Shopping for a Pitmaster
Posted 14 January 2003 - 12:47 PM
When selecting a chef for such a unique NYC dwelling, what process did you use in finding the right person for the job? Did "Barbecue Chefs" apply, or did you have your eye on someone special? If so, why?
Thanks so much,
Posted 15 January 2003 - 03:37 PM
We picked Kenny Callaghan to be Blue Smoke's chef, who had been a sous-chef working with Michael Romano for 8 years. He got the job because he's not only a great cook, but he's passionate about execution, consistency and excellence. He's also a real guy with no airs. He's not a chef who's out to re-create the culinary world. Barbecue is a journey of taking each day as an opportunity to figure out what went wrong and what went right yesterday, and acting upon what you learned today. That's what Kenny does best. He's persistent and won't quit until he gets it right. In that respect, barbecue is good job security.
For two years before we opened, Kenny travelled back and forth with Michael Romano to train with Mike Mills and to learn his way around a smoker. He also travelled around the country to understand what barbecue meant in the various barbecue capitals. He attended competitions, worked with pitmasters in Texas, and kept learning and learning. This fall, he and Michael attended the Southern Food Alliance symposium on barbecue in Mississippi. Then they competed for the first time at the Murpysboro Barbecue Invitational (they finished 4th and beat last year's champion). Additionally we invite pitmasters into Blue Smoke's kitchen all the time. They're free with advice. The learning never stops.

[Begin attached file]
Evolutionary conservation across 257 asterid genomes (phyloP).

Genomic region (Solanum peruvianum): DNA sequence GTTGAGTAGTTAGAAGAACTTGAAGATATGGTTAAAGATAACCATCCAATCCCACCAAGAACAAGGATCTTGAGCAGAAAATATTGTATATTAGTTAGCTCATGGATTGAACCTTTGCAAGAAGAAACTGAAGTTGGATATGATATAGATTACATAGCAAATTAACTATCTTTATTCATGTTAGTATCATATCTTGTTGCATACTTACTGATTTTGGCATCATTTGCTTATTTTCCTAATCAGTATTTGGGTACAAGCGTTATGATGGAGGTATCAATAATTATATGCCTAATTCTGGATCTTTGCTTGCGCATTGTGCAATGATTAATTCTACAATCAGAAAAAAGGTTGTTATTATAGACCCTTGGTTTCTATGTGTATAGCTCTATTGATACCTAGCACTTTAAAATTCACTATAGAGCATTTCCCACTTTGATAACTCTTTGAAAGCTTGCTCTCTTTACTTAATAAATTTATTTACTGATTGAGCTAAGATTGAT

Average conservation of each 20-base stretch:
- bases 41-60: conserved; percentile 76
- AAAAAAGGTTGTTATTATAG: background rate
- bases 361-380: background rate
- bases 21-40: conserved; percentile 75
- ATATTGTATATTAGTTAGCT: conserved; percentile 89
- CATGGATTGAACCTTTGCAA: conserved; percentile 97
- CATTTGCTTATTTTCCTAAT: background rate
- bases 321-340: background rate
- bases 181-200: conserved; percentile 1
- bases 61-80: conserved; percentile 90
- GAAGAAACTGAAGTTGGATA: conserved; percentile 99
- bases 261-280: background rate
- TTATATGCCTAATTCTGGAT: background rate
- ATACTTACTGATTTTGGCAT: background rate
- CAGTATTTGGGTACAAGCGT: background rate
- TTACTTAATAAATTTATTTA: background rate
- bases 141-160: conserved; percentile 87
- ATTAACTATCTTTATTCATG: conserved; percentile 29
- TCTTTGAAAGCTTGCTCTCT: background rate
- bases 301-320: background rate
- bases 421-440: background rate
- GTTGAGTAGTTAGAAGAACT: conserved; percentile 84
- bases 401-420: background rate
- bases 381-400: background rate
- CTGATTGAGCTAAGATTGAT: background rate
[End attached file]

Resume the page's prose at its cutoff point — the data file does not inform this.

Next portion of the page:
And the learning curve has been steep. Blue Smoke is 9 months old, and as of this morning, we were still talking about dramatic things we learned just yesterday. That won't quit for a long time.
Also, it really feels good to promote from within. Especially someone like Kenny.
Posted 15 January 2003 - 07:56 PM